The ship, called Normandie Express, is currently undergoing engineering checks and sea trials and is due to be renamed Condor Voyager.
Once the vessel has been fully evaluated and approved for use, it is expected that it will visit Guernsey and Jersey to conduct harbour berthing trials next month. Familiarisation training will be held for staff.
At 98 metres it is ten metres longer than Condor's similar Rapide vessel and can carry 850 passengers and 250 cars.
In March last year, investment company, Columbia Threadneedle and Brittany Ferries – a minority stakeholder – bought Condor.
Elwyn Dop, Condor's operations director, said the ship-sharing agreement was a 'great example' of the two ferry businesses working together.
'The ship is proven cross-Channel and is a larger version of Condor Rapide, so we feel she is suited to providing services to the islands and will offer a greater car and passenger capacity. These sea and berthing trials are also important for Brittany Ferries’ and our own teams working together,' he said.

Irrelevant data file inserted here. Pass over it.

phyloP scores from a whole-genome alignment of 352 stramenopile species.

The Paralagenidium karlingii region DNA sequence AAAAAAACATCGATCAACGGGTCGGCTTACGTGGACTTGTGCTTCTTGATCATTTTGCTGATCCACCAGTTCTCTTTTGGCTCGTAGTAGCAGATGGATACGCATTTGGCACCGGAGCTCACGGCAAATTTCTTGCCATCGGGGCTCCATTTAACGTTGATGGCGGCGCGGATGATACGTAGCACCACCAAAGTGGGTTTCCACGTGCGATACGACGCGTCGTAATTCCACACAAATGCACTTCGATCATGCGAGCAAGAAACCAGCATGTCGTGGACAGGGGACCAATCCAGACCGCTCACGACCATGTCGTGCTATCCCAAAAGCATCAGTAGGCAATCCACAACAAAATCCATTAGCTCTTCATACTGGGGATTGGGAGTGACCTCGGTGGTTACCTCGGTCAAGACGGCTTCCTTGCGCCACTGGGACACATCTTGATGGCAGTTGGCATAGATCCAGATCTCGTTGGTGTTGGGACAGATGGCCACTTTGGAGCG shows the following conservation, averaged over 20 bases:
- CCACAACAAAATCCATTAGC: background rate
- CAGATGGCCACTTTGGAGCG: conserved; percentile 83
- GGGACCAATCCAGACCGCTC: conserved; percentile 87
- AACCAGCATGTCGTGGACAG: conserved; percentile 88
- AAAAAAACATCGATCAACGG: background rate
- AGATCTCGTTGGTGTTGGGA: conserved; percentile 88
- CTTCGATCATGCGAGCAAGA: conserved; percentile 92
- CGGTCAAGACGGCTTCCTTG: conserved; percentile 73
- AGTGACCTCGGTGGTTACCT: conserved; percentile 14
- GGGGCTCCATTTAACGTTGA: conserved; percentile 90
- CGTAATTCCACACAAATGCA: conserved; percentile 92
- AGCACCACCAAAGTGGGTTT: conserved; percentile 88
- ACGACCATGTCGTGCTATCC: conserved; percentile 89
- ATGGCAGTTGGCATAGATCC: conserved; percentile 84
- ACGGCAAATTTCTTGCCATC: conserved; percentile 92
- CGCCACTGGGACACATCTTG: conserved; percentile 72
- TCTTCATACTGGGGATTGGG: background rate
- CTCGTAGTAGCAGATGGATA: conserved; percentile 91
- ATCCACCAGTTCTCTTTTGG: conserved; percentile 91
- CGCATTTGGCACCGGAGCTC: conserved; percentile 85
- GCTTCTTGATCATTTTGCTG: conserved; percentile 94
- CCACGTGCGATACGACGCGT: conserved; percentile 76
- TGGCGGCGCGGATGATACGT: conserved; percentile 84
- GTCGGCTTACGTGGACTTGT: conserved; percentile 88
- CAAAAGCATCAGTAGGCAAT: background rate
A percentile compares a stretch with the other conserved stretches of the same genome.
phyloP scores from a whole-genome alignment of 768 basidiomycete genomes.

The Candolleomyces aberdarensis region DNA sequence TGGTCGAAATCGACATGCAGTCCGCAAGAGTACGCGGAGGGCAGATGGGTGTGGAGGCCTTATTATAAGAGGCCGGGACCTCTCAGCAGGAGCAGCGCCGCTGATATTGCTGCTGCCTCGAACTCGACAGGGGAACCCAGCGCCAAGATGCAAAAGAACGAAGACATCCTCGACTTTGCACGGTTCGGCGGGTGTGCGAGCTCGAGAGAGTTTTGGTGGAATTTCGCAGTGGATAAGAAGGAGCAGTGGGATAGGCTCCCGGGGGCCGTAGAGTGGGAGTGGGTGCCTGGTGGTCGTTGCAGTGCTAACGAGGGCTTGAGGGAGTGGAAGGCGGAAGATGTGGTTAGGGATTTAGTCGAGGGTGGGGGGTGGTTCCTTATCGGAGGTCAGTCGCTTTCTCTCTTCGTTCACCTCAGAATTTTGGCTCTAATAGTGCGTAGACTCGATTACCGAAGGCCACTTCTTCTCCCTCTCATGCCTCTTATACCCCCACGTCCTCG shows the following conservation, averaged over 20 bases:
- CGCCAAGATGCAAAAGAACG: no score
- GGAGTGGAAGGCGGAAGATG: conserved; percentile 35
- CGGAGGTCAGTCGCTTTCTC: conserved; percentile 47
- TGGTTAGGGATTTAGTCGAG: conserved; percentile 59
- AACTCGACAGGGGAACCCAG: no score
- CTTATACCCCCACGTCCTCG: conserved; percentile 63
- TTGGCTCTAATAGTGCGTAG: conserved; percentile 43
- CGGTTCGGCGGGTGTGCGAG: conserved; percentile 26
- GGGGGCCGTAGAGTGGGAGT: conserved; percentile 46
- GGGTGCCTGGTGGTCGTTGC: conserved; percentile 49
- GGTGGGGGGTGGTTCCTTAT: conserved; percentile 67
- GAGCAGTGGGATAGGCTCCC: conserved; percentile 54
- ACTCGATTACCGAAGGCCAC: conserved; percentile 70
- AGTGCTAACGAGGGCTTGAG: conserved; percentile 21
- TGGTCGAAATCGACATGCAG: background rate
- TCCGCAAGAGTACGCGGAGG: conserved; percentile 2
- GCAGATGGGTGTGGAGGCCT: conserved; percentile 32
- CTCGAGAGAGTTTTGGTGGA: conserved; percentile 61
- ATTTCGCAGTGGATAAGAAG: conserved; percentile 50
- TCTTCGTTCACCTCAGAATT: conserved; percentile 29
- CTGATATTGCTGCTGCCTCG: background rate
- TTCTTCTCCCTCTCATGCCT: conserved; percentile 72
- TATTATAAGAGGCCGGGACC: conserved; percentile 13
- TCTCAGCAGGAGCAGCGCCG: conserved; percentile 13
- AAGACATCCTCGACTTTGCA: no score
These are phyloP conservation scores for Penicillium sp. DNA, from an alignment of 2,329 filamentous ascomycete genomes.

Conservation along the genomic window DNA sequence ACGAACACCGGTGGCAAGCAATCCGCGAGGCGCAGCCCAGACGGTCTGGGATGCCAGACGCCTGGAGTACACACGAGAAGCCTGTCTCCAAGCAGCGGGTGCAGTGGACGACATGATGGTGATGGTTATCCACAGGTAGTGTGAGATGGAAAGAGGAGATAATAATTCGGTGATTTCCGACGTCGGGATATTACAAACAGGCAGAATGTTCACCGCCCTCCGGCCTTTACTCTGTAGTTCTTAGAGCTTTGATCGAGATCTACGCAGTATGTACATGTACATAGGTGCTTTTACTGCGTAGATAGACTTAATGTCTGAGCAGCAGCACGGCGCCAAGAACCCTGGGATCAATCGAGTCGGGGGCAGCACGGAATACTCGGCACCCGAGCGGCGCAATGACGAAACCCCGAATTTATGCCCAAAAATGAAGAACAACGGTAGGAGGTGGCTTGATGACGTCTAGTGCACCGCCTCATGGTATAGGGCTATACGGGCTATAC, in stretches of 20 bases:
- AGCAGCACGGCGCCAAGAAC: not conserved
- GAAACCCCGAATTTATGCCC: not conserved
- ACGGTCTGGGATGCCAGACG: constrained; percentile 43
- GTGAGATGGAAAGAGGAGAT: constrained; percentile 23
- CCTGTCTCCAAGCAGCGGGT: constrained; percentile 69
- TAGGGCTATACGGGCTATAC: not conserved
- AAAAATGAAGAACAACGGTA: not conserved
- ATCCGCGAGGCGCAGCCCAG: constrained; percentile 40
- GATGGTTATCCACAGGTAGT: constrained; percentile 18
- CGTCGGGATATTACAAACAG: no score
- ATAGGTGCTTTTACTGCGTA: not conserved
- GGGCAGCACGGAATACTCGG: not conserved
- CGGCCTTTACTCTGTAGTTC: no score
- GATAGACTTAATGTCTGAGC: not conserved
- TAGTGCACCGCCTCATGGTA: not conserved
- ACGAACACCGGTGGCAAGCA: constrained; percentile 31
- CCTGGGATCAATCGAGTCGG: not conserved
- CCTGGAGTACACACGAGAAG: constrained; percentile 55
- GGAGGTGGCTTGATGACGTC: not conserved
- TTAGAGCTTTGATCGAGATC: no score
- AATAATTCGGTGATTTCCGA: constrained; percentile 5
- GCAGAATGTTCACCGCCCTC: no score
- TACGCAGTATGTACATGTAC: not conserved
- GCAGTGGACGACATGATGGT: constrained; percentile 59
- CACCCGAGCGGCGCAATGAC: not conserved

He added: 'Part of the agreement is for Condor to provide a number of peak summer services for Brittany Ferries between the UK and France.
'We are excited that our new owners share the same vision for developing ferry services and taking on this ship is one example of how our partnership and sharing of expertise can benefit the Islands.'
The vessel, which has been part of Brittany Ferries' fleet since 2005, can travel at 42 knots [48.3mph] and normally operates summer crossings between Portsmouth and France. It was built by Incat – the Australian company which built Condor's Rapide and former Express and Vitesse ships.